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Father William Corby chaplain of the Irish Brigade pictured with Irish soldiers. Photo by: Wikimedia

Ireland forgets Irish emigrants who fought in US Civil War

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Father William Corby chaplain of the Irish Brigade pictured with Irish soldiers. Photo by: Wikimedia

We just celebrated the 4th of July, Independence Day in the United States, a freedom that many Irish emigrants fought for in the War of Independence as they did during the American Civil War.

From my own perspective, it is also a day to reflect on just how much Ireland as a nation chooses to neglect that reality with her diaspora in America. This neglect in memory is becoming starker and starker when remembrance of the American Civil War is measured against the efforts being poured into our only other comparable experience of conflict – World War One. A mere 49 years separate these two events, the only times in Irish history where 200,000+ Irishmen marched off to war.

With the 100th anniversary of the Great War on the horizon in August, many impressive new memorials have been erected around the country. Irish television and radio have adopted World War One as a major recurring theme, and Irish newspapers consistently return to the topic of personal experiences of the war.

Irish universities are running numerous conferences about the Irish experiences of the war (see examples at UCC, UCD, NUIG, TCD). As someone who is also involved in World War One research, I am delighted to see this program of events. However, the huge divergence in how both conflicts are remembered also tells us much about Ireland, and how we on the island view Irish history.

By and large the Irish Government, media and educational institutions are overwhelmingly insular when it comes to the history of Ireland and the Irish. The stories of those who emigrated come an extremely poor second to the stories of those who stayed behind.

As I have often highlighted, there is yet to be a single comparable commemorative event to those cited above for World War One which relates to the Irish experience of the American Civil War. This is despite the direct causal links that can be drawn between Ireland's 19th century calamity- The Great Famine- and many Irishmen's participation in the 1861-65 war.

As part of continuing efforts to see some recognition of the impact of the American Civil War on hundreds of thousands of Irish people, I wrote to the Irish Minister for Arts, Heritage and the Gaeltacht, Jimmy Deenihan TD last April. I did so in his capacity as Chair of the National Famine Commemoration Committee. Despite our annual commemoration of the Famine, we rarely tie this event with the deaths of thousands of Irishmen in the 1860s, many of whom were in the United States as a direct result of that Famine.

Having had a number of efforts to have the impact of the American Civil War on Irish people remembered and discussed fail over the course of the 150th anniversary, my purpose in writing to the Minister was to see if it would be possible for the State to formally acknowledge the scale of Irish involvement in the conflict as part of the upcoming International Famine Commemoration speech in New Orleans.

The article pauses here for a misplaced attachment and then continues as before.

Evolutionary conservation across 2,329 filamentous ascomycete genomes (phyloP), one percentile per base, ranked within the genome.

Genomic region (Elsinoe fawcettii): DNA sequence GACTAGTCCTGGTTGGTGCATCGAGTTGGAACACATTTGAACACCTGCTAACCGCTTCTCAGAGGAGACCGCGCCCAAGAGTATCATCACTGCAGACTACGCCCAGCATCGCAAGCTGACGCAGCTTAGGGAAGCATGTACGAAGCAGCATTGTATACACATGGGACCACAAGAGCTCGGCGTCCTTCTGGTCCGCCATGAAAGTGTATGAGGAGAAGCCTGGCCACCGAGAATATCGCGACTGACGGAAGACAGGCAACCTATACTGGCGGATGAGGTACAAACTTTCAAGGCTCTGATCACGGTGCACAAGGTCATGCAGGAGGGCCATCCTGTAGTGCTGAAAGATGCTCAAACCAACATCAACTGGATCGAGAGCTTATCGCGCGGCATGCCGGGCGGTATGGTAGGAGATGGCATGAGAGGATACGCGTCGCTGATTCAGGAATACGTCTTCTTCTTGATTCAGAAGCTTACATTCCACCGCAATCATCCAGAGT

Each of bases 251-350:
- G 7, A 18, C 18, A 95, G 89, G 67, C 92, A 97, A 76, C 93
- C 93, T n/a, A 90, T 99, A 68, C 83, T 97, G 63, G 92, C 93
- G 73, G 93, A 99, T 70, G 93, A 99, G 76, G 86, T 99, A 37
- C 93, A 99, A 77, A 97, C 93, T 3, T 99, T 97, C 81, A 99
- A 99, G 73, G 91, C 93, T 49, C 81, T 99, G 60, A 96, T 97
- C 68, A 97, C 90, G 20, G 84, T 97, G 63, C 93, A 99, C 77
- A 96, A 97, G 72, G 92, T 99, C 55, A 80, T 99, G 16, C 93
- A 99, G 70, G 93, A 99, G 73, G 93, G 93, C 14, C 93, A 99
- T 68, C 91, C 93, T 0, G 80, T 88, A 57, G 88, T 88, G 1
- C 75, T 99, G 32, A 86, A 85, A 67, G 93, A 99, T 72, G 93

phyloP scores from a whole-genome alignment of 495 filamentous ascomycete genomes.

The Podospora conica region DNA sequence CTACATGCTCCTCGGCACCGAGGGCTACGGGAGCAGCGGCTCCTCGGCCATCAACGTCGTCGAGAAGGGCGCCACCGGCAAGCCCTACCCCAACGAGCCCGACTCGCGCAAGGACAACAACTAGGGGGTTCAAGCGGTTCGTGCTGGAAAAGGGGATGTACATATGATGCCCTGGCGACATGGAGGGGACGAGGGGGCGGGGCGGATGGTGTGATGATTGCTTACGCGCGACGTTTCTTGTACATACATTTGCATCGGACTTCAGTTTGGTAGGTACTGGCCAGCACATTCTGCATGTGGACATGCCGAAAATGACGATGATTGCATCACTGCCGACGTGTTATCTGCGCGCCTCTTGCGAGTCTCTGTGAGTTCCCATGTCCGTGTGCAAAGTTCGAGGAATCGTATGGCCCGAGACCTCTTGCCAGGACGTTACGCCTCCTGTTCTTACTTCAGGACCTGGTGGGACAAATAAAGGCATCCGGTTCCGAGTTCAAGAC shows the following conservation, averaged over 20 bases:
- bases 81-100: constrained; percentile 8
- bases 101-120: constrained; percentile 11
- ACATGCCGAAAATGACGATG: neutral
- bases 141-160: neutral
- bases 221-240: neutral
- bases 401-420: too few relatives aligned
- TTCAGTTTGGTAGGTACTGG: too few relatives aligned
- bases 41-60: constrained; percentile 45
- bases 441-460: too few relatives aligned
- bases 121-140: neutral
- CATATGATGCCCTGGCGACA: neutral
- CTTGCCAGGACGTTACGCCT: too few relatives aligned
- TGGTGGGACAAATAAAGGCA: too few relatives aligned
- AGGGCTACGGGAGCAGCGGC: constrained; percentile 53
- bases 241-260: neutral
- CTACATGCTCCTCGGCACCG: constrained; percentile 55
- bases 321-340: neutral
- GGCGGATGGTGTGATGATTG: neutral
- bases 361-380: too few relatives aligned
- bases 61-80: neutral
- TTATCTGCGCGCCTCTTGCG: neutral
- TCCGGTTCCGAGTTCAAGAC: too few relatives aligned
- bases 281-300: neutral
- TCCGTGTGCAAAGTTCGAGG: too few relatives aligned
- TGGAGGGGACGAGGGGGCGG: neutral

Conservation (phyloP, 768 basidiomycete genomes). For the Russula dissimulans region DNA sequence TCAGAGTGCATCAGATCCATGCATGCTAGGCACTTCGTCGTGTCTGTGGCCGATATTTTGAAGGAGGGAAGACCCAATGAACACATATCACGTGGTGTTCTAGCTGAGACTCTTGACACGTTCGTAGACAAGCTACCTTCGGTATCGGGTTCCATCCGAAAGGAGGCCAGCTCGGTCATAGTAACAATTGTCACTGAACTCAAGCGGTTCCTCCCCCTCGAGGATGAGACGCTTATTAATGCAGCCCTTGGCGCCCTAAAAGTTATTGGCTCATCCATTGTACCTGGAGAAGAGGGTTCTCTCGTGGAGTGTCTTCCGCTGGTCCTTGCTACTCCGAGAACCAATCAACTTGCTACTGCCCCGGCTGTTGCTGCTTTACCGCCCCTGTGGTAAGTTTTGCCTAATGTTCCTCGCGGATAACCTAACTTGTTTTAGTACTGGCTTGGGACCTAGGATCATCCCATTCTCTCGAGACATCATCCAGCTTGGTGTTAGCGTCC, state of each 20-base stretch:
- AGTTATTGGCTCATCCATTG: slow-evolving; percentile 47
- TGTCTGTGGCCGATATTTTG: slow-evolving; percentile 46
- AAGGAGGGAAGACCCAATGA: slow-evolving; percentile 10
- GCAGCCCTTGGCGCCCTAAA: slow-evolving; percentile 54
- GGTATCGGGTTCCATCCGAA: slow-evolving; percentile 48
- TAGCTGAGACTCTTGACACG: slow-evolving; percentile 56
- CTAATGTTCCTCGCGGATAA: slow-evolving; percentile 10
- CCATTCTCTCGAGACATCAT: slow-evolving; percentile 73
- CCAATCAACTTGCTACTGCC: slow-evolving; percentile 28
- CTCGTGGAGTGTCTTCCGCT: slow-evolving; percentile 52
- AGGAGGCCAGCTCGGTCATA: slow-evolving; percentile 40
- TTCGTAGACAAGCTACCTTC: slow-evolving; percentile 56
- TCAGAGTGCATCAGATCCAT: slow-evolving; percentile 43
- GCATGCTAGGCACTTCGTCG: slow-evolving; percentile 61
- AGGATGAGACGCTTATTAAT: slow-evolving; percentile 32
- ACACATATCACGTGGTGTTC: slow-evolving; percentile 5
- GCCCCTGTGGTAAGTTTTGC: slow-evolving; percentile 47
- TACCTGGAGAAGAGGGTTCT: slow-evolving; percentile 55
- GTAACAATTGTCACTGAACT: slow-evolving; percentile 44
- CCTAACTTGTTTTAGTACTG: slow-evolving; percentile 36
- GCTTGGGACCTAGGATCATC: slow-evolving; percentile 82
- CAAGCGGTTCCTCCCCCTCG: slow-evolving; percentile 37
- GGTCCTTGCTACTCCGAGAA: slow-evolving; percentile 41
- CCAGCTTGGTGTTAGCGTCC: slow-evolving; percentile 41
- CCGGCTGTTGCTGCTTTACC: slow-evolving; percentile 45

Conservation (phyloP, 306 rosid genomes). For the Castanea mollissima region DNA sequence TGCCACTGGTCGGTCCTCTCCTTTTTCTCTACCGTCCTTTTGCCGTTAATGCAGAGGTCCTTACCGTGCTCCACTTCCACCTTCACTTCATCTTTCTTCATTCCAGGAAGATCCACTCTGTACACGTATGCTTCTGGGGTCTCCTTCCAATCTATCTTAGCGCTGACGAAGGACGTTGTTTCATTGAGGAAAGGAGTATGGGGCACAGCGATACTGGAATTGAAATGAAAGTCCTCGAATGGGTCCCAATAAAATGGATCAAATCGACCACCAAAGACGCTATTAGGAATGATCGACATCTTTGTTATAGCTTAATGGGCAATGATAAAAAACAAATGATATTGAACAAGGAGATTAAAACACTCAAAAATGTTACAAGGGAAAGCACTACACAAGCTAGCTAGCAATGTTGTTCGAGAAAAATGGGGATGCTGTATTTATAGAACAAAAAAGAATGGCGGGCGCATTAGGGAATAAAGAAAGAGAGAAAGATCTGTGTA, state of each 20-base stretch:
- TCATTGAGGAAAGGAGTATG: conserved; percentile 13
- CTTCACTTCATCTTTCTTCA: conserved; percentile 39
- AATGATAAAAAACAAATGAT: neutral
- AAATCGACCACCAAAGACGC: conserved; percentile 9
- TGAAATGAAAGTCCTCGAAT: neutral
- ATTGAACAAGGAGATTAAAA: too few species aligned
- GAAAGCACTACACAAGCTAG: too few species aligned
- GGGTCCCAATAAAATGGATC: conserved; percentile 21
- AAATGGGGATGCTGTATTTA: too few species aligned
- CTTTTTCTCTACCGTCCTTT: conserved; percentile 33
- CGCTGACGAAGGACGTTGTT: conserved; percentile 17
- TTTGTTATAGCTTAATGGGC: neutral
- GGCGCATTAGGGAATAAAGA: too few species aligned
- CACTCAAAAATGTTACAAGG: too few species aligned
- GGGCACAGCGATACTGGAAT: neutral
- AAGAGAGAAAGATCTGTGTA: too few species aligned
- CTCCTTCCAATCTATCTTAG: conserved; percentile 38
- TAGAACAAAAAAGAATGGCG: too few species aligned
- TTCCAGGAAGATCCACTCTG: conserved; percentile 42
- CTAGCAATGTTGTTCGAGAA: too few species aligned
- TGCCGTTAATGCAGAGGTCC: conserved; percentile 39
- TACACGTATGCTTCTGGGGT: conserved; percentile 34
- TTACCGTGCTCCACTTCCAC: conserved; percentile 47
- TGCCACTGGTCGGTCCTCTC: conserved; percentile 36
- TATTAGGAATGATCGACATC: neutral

In early June I received a response from Minister Deenihan (also below). The Minister's reply was extremely gracious. In it he noted that he had consulted the Commemorations Unit of his Department on the topic of the Irish experience of the American Civil War, who advised him that any commemoration of Irish involvement should be primarily led by authorities in the United States.

Read more: Irishman's photographs of the Civil War

He also pointed out that due to the (very real) economic difficulties being experienced in Ireland at this time, there was no funding for anything such as a memorial to the Irish experience of the conflict.

I greatly appreciate that the Minister took the time to respond to my letter. I was interested to learn that the Irish Government's position is that any remembrance of the Irish involvement in the Civil War should be driven by the United States.

I admit to finding this position somewhat odd. By way of comparison, Ireland is not taking the view that remembrance of the Irish in World War One should be driven by the British Government.

Indeed. I imagine such a position would be met with outrage in many quarters. I strongly believe it is Ireland's responsibility to remember, acknowledge and explore the experiences of Irish people around the world; we should not be waiting for a call from other nations to engage with the history of our diaspora.

Neither is it clear what approaches the Irish Government has made to the United States Government with respect to becoming involved in U.S. commemoration of the American Civil War, although it may be that there have been efforts in this direction.

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